It’s happening! The disruption is real and it’s here to stay. We’re living through a time when people and firms are using technology in new and innovative ways, but what does this mean for business leaders? Let’s talk about how technology is changing everything in our lives as well as what that means for regulation and those that regulate.
Disruptive technology makes life different, for everyone, but in time these technologies don’t feel disruptive anymore. At one time (actually the last century) ATM’s (automated teller machines) were disruptive, with bank customers able to access cash from these automated machines 24/7 and a reduced need for bank tellers. Now ATM’s face disruption from smartphone apps such as Apple pay, Google pay etc with changing customer behaviour including a requirement for an ATM. Indeed, not just ATM’s but their access tool, the little plastic debit card also being replaced by digital access via smart phones. Today, most digital transactions are still connected to the banking system and are moving currency around be it pounds, dollars or euros – in other words tap your phone on the payment pad to pay for your flat white. But emerging technologies now offer another way of paying for that flat white, that is cryptocurrencies – and once again we can see how the financial services sector is shifting. With this shift comes another, a shift in regulation and the balance to be struck between supporting innovation within the sector while protecting consumers and avoiding systemic risk.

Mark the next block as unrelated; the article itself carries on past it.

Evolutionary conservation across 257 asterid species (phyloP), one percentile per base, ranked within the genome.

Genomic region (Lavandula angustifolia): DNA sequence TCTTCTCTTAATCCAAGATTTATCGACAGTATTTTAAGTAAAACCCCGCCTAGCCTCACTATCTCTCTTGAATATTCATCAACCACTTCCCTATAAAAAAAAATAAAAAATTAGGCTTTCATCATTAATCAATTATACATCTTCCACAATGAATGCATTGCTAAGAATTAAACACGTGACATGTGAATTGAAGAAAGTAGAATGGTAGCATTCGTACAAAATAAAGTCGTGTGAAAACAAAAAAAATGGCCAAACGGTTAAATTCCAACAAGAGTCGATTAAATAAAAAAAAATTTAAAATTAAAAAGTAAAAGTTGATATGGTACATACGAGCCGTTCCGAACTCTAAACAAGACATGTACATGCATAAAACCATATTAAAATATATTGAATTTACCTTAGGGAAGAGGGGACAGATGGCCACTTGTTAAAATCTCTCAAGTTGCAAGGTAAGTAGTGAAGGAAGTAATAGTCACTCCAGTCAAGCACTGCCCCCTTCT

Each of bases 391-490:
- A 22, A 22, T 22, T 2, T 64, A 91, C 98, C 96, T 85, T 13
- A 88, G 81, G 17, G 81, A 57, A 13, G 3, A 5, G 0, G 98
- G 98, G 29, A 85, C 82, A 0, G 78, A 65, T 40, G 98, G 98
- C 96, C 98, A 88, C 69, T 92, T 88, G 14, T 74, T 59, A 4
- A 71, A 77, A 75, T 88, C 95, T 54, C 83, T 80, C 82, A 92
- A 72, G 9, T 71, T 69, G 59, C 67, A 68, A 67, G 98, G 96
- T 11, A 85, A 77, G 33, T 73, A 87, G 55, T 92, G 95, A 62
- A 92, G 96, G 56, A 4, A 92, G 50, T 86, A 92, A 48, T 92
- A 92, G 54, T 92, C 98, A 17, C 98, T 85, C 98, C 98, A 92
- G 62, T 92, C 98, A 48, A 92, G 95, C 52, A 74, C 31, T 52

We love the idea of progress and innovation, but we’re not always keen on change. Change is hard. The process of change is hard. Business leaders can enjoy the ease of email over typed and posted letters, of clicking and setting up meetings on digital apps rather than trading voicemails, and at the same time feel swamped in overfull inboxes, meeting alerts and hours of face-to-face group meetings with familiar phrases disturbing the flow – you’ve got your mic on mute – sound familiar? We want to have our cake and eat it, but this isn’t proving a simple task.
Emerging technologies such as (AI) artificial intelligence and machine learning are revolutionising the way firms operate. These technologies can help firms to make better decisions which will lead them towards success. Indeed, new business models develop due to technological innovation and are very much part of the digital transformation agenda. Just take a peek at the digital asset ecosystem with its decentralisation and, earlier mentioned, crypto/digital currencies and general potential for disruption and it becomes obvious that firms need to build resilient business models amid the volatility in this rapidly evolving space as digital asset firms seek to close the trust gap with banks and change the competitive landscape – an environment where even several of the central banks have their own plans for a digital currency or CBSC (Central Bank Stable Coin).